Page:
And another for the curse that is Google: According to The Wall Street Journal, hundreds of app developers have access to millions of inboxes belonging to Gmail users. The developers reportedly receive access to messages from Gmail users who signed up for things like price-comparison services or automated travel-itinerary planners. Some of these companies train software to scan the email, while others enable their workers to pore over private messages. [Honestly, Gmail users, do you need any more reasons not to use Google services? OK, here’s another …]
A user on Medium named Punch a Server says you should not use Google Cloud due to the no-warnings-given, abrupt way the plug is pulled on your entire system if they (or the machines) believe something is wrong. The user has a project running in production on Google Cloud (GCP) that is used to monitor hundreds of wind turbines and scores of solar plants scattered across 8 countries.
Apple is more secure, you know? And the free iCloud email that every Apple user can have FOR FREE is end-to-end encrypted by default. Apple just released iOS 11.4.1, and while most of us are already looking ahead to all the new stuff coming in iOS 12, this small update contains an important new security feature: USB Restricted Mode. Apple has added protections against the USB devices being used by law enforcement and private companies that connect over Lightning to crack an iPhone’s passcode and evade Apple’s usual encryption safeguards.

IBM and the cost of data breaches — IBM Security has released a report examining the costs and impact associated with data breaches. The findings paint a grim portrait of what the clean up is like for companies whose data becomes exposed – particularly for larger corporations that suffer so-called mega breaches, a costly exposure involving potentially tens of millions of private records.
Fracking companies use Facebook to ban protests — Facebook is being used by oil and gas companies to clamp-down on protest. Three companies are currently seeking injunctions against protesters: British chemical giant INEOS, which has the largest number of shale gas drilling licenses in the UK; and small UK outfits UK Oil and Gas (UKOG), and Europa Oil and Gas. Among the thousands of pages of documents submitted to British courts by these companies are hundreds of Facebook and Twitter posts from anti-fracking protesters and campaign groups, uncovered by Motherboard in partnership with investigative journalists at DeSmog UK. They show how fracking companies are using social media surveillance carried out by a private firm to strengthen their cases in court by discrediting activists using personal information to justify banning their protests.

All-time heat records have been set all over the world during the past week — So reports the Washington Post in the article Red-Hot Planet which was updated throughout the week with new all-time heat records.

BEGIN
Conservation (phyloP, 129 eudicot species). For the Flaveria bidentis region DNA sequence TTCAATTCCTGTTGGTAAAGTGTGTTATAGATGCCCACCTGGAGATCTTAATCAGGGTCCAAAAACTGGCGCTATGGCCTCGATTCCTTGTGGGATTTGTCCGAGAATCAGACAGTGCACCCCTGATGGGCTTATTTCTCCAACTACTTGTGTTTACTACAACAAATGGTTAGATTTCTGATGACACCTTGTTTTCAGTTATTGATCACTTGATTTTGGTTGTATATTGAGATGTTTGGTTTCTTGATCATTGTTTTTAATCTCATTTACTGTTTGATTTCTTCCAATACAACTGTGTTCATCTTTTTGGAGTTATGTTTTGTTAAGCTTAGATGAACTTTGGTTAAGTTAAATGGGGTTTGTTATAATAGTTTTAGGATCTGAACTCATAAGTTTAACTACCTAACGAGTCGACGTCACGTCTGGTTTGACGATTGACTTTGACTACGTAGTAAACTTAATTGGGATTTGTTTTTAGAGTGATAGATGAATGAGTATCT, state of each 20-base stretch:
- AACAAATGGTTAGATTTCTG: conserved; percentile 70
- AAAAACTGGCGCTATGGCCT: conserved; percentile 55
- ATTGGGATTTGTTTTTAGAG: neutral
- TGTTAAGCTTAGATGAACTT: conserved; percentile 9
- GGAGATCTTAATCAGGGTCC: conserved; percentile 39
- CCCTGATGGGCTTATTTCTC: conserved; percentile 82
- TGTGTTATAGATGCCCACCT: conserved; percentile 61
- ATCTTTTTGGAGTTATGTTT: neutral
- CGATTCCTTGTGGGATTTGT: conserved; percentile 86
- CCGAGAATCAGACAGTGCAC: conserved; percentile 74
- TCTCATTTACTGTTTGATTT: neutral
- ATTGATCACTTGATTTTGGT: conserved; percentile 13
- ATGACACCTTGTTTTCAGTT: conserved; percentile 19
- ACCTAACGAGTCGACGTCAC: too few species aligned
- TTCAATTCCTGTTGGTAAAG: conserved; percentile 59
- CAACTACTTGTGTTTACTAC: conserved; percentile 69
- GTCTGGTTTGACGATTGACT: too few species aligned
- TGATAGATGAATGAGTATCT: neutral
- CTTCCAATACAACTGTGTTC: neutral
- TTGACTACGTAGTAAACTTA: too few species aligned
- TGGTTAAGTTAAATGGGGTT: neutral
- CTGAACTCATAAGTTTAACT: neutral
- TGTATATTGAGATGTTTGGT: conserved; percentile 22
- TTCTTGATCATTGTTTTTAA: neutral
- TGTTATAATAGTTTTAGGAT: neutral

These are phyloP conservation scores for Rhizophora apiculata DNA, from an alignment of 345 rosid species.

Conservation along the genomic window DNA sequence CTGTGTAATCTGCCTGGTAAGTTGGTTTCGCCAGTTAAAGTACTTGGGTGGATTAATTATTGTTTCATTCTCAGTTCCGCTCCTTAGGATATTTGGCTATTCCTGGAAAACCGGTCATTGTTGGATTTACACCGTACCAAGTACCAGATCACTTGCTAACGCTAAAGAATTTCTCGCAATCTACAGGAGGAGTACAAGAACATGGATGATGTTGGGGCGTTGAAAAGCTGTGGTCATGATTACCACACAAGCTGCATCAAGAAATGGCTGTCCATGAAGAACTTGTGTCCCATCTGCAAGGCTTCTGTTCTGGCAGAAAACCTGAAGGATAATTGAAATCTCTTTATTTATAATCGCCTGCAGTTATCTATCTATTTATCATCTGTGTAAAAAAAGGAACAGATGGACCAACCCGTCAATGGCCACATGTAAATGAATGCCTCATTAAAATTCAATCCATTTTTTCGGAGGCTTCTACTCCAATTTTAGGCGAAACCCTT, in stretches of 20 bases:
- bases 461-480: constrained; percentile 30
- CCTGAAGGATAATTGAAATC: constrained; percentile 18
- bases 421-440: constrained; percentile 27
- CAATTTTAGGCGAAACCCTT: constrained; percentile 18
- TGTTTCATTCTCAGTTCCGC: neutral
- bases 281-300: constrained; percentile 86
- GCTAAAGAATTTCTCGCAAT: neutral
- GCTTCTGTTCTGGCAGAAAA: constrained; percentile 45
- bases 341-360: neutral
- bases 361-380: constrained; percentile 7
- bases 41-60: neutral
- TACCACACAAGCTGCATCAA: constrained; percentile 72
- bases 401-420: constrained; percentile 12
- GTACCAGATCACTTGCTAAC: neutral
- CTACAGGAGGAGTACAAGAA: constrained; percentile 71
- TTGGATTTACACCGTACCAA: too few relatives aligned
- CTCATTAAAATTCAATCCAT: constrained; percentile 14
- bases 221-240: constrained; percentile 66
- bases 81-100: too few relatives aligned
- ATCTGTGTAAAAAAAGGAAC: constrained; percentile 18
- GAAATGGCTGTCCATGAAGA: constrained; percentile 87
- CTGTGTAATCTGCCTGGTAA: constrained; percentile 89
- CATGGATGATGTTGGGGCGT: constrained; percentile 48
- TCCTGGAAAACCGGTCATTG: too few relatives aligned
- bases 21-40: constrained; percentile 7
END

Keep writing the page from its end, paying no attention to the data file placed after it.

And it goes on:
From the normally mild summer climes of Ireland, Scotland and Canada to the scorching Middle East to Southern California, numerous locations in the Northern Hemisphere have witnessed their hottest weather ever recorded over the past week… [I know, as I was just in Canada – over 30°C for seven days in a row, who would have thought?]

And the good news? I had a break! A real break! But I’m back! (But goodness, isn’t it cold in New Zealand?!)

Futurology ~ Mars dunes, Welsh sites, underwater jetpack, caffeine genes, electric spider flight, NZ colour x-ray, rats kill coral, multiple human origins


Ghost dunes at Noctis Labyrinthus. Boxes B and C show close-ups. (MacKenzie Day & David Catling/AGU)

Mars’ ghost dunes — In a recent study in the Journal of Geophysical Research, planetary geomorphologist Mackenzie Day and astrobiologist David Catling announced their discovery of about 800 “ghost dunes” – the imprints of ancient sand piles – clustered in two different locations on Mars. Examining these former dunes can tell us more about the red planet’s historic climate, and might contain more surprises as well.
~ I always wanted to be a planetary geomorphologist … OK, not really. So, what can we possible ‘Tel’ from these dunes? 

Hidden cropmarks revealed by the drought in Wales — Elusive ‘cropmarks’ now reveal the sites of long hidden ruins. From above, these cropmarks stand out starkly from the landscape—unmistakable squares and circles that outline settlements from as far back as the Bronze Age. In the past weeks, Driver has captured cropmarks across the Welsh countryside, including those made by a previously undiscovered medieval cemetery, a rare type of monument in this area, but they stand out much ore than usual thanks to the current unprecedented heat in the northern hemisphere.
~ Let’s hope Driver captures a load of these images so age old mysteries can be solved. 

Student 3D-prints a marine jetpack — A product design student in the UK created a safer way to travel under water with a jetpack that can propel a swimmer at speeds of up to 13kph.
Archie O’Brien says it took him a year to design and build a functional prototype of his CUDA jetpack, after learning that similar underwater propulsion devices can cost as much as new cars. Forty-five 3D-printed components could be quickly modified and reprinted as the engineering of the CUDA was continually refined.
~ You may be able to buy one as early as 2019, but I want to know ‘is it quiet?’ As man, do I ever hate on f___king jet skis! Way touring everyone’s summers, you jet-skiing a-holes!